Can you catch fish in a stream with an average depth of six inches? You can if that “average” includes some areas that are three inches and some that are 12 feet. And if you find the 12-foot parts where the fish live.
Two things crossed my fish-finder in the past 24 hours.
- Thing one: The second half of Nelson Heller’s “Navigating the Downturn” column where I and various other ed marketers opine on whether the current level of education business constitutes a “new normal” and what to do about it. Our general conclusion: Things are going to be slow in recovering so be cautious, keep your powder dry, don’t expect miracles.
- Thing two: A friend of mine in a specialized area of language arts who just emailed me that his business is up more than 30% so far this year.
The difference? My fellow sages and I are looking at the average depth of the river. My friend found a 12-foot section where a lot of big fish were getting pretty hungry.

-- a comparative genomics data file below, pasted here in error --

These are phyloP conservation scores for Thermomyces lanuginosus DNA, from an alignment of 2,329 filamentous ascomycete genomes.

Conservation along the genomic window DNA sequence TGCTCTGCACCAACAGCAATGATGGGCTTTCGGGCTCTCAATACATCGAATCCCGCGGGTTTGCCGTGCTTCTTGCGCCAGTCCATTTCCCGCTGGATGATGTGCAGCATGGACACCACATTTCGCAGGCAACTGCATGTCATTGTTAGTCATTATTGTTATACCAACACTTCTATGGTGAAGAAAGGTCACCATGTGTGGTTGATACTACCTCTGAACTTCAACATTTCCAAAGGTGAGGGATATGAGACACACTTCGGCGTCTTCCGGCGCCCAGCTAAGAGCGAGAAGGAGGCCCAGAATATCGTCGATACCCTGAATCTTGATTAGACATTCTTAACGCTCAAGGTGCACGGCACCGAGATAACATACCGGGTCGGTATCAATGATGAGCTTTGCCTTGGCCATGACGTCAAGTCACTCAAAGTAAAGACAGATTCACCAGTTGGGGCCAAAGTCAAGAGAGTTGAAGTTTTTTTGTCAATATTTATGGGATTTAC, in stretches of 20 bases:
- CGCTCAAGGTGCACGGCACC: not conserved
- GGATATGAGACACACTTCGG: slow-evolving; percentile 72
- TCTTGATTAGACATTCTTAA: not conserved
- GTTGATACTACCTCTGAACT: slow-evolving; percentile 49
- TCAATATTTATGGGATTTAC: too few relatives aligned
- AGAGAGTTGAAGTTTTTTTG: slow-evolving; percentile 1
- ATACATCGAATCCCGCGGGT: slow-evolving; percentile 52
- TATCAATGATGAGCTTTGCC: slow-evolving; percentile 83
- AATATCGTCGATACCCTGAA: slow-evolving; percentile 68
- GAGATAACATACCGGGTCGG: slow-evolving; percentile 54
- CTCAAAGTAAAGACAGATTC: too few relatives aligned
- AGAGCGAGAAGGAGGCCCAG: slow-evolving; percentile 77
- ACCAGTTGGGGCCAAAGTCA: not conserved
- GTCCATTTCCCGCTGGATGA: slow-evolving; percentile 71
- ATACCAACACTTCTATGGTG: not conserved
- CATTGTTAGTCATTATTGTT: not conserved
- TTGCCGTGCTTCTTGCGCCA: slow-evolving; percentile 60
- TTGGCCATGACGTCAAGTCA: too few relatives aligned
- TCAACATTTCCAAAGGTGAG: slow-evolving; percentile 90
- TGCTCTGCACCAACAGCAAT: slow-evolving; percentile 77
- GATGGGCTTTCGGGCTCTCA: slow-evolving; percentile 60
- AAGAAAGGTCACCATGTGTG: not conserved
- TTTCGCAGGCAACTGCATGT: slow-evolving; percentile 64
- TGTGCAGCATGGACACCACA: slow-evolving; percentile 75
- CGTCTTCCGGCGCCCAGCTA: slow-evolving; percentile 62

At the risk of beating a dead fish let’s continue the metaphor. My friend is in a niche (I won’t identify it for fear all the fisherfolk will rush there) where things are starting to warm up countercyclically. He has proven fishing tackle: Quality, unique products that have been effective in several states and districts, allowing him to judiciously parlay that success in selected new geographic areas. He is also continuing to add and improve tightly-related lures – I mean, materials – that enhance the offering and keep it up to date, as well as giving him good stuff to sell to existing buyers.
Rule 1 in fishing: Go where the fish are. Do you know where there might be deeper pools for what you already have – or maybe a slight enhancement of what you already have? Rule 2: If they’re biting on something, give them more of the same. Have you identified what one or two investments in new product are most likely to pay off in the next 18-36 months?
Off to IRA to see how the fishing is at that end of the lake. Next entry I promise a report and no more fishing metaphors.
Sophia Consulting LLC